Saturday, July 25, 2020

Garden Food:Italian Summer Squash to Freeze

Hi gardeners and friends,

This week our Midwest garden has been producing lots of summer squash and no zucchini. There wasn't enough to pressure can, so I decided to cook some up to freeze, as my refrigerator was getting crowded, LOL.

We are only going to cook the vegetables half-way through and this recipe is low-sodium. I use lemon juice for seasoning and it also helps to keep the vegetables bright and fresh.

Start in an electric wok or frypan with cut small size summer squash. (These are still nicely tight inside with very small seeds). I cut them in equal sized chunks/halves or quarter slices. Add 2 Tbsp of olive oil to the pan and cook at 350 stirring occasionally. 

I added hearty shakes with a Italian Seasoning mixture and then 1 tsp of celery salt. (This is one tsp salt for 4 quarts) @

In another pan I sweat at medium heat in 1 Tbsp of olive oil, 1 thinly sliced large sliced red or yellow onion, and 6-8 stalks of celery thinly cut, add 6 cloves of minced fresh garlic, just stir these until they are getting translucent. 

Add the celery and onions to the lightly simmering squash.

In the used pan, add 8-10 garden tomatoes cored and thickly chopped. I use whatever is ripe. Sweat down at medium heat, until they are just breaking down.

When the tomatoes are just breaking down and juicy add, 6 squirts of lemon juice, additional seasoning (I added a heaping tablespoon of my Pesto). 
Stir and then add the hot tomato mixture to the squash. Give it all a good stir, turn off the heat and let cool.

You don't want to overcook the vegetables, just until they have a bit of crunch.

Scoop into meal-size containers or bags. 

This batch made almost 4 quarts.  TIP: Place your 1 quart bag in a 1 quart container to fill. Fill to the container top, when you pull bag out, just enough space will be left to squeeze out air and seal. 

I like bagging as they are easier to thaw, and take the least amount of room in the freezer. We are trimming down to one freezer this year, so I have to think about room. Don't forget to Label and Date! 

You can certainly add salt, pepper or any other seasonings to this when you cook with your Italian yellow squash. Great on pasta, with chicken, pork, fish, or shellfish or as a side-dish. Very light, healthy and refreshing. I love having a taste of summer in December. SMILES!



Friday, July 24, 2020

Garden Food: My Herb Garden Pesto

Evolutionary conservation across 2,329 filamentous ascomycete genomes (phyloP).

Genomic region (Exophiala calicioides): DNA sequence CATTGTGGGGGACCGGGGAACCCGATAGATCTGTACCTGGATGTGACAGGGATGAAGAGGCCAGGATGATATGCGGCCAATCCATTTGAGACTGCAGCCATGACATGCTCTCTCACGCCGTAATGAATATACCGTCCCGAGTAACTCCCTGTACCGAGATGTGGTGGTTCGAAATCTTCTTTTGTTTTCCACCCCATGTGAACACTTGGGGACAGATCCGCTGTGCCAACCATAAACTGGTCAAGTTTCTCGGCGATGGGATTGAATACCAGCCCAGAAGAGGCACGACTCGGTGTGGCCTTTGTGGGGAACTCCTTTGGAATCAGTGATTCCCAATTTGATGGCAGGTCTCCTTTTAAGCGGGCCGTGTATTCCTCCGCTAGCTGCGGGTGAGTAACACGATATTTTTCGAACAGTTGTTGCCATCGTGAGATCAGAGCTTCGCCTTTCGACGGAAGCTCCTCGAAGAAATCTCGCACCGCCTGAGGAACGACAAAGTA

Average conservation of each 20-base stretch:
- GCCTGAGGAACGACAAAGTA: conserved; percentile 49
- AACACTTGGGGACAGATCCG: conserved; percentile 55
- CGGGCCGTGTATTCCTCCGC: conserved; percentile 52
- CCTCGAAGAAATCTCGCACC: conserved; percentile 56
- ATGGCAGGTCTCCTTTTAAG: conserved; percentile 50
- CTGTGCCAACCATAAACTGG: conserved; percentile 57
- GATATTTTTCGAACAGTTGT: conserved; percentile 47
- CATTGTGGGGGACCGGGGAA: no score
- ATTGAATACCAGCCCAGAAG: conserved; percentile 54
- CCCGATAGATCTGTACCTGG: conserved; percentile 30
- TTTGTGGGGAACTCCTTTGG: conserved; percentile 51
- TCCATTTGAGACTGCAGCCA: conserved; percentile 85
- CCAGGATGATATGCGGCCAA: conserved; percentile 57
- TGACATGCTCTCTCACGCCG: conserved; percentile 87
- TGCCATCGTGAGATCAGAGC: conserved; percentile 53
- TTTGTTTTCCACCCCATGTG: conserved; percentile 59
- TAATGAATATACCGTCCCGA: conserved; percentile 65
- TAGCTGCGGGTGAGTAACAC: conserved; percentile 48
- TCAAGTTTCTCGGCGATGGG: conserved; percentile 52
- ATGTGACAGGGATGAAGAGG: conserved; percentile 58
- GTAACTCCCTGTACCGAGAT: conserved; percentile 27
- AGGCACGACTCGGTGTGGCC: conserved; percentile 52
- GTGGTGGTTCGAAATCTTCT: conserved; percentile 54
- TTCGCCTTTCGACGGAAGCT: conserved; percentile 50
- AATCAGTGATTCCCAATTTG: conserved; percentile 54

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If you have been following my Midwest Gardening posts, the weather has been the dictator of dealing with produce. Yesterday I decided to cut back my herbs as they are struggling with the heat and constant sun. It's a good thing to trim back when plants are drooping. You can keep basil inside cut and the stems put in a glass of water. Even those stems were drooping. So I decide to use everything for Pesto.


Starting a Pesto---Pick fresh herbs, clean with cold water, discard any discolored leaves. 


I started with almost 4 cups of basil leaves. A good handful of tiny oregano leaves, some cilantro and parsley heads, avoid stems.

And Pulse chopped this until small pieces.


Add 1 1/2 Tbsp of white wine vinegar, and 2 Tbsp of lemon juice and pulse just a few seconds more, remove from chopper.



Add 1 Tbsp of olive oil to your 12 garlic buds, (we love garlic), and chop as fine as you want them. I coarse chop ours.


Combine with the greens and stir well. I'm not putting in pine nuts, these can be added to your dish when you are cooking. Remove to your clean canning jar.


Add more olive oil until everything is covered (2 more Tbsp for this batch).

Place uncovered in the microwave, microwave on High for 1-2 min, until you can smell the herbs, and know it has reached a hot temperature. 


Cover and store in the refrigerator. This keeps for a month or two, depending on how often you use it. I use this on fish, in sauces and dishes, also in pasta salds for summer. 

You can always add your dry Italian cheeses and toasted pine nuts for a traditional Pesto when you use it.